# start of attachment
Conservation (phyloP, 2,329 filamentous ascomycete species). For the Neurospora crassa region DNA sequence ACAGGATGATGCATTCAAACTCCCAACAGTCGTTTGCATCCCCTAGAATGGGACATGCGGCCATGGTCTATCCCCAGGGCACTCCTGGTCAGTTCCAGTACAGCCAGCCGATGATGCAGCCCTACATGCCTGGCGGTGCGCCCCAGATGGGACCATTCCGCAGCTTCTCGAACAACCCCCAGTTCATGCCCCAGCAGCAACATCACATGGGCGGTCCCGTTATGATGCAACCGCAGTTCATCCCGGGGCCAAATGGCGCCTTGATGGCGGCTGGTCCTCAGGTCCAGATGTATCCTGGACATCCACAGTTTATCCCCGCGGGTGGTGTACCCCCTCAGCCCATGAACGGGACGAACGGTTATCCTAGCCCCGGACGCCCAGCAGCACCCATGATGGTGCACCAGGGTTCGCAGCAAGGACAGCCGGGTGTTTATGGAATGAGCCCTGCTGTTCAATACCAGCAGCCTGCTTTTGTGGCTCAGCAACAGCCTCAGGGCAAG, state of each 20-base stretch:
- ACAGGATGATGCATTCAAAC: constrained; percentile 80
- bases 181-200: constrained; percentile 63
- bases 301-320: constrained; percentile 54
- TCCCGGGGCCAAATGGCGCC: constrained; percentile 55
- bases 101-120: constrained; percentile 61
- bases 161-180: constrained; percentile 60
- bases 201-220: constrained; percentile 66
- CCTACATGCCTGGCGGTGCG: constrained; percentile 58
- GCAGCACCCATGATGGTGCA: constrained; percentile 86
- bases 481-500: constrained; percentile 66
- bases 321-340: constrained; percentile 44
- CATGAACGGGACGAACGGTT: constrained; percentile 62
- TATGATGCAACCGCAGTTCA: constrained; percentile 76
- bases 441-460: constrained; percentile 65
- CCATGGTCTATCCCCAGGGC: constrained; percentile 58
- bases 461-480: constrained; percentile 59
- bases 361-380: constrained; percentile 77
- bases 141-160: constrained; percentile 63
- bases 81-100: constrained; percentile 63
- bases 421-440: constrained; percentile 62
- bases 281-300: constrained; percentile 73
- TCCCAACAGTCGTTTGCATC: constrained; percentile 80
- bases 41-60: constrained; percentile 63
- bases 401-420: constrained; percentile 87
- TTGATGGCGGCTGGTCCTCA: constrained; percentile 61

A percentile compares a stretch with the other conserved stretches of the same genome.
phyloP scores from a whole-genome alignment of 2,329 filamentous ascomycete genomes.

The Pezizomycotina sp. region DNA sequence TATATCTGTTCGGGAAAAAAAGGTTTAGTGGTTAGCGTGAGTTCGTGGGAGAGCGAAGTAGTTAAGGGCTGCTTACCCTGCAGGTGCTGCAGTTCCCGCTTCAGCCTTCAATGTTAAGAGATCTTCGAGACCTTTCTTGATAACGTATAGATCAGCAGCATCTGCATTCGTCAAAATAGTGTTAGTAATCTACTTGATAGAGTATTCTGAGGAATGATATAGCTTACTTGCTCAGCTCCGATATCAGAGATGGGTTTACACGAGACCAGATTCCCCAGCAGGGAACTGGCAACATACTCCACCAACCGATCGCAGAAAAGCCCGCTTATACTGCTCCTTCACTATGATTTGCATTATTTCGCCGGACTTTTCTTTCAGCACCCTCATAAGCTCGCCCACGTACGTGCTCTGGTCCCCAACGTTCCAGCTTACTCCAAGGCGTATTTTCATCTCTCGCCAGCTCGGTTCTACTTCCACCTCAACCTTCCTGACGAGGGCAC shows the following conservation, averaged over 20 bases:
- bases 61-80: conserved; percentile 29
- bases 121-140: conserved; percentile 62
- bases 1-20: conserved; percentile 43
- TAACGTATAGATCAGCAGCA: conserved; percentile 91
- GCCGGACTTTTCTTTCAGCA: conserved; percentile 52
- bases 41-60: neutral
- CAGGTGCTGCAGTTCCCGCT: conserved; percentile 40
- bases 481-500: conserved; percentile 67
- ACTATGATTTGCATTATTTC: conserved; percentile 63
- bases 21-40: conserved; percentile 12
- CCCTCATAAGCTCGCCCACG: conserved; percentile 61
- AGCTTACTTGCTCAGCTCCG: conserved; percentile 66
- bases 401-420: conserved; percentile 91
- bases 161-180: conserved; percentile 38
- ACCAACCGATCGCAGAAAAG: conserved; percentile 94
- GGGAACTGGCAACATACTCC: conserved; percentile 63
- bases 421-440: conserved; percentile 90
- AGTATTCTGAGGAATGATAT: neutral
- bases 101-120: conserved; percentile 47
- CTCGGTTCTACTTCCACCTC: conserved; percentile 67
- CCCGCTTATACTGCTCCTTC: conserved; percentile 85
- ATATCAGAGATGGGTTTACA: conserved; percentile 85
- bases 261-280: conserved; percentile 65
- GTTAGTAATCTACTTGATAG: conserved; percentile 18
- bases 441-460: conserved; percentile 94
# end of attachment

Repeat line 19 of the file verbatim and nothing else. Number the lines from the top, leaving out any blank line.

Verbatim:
- bases 141-160: constrained; percentile 63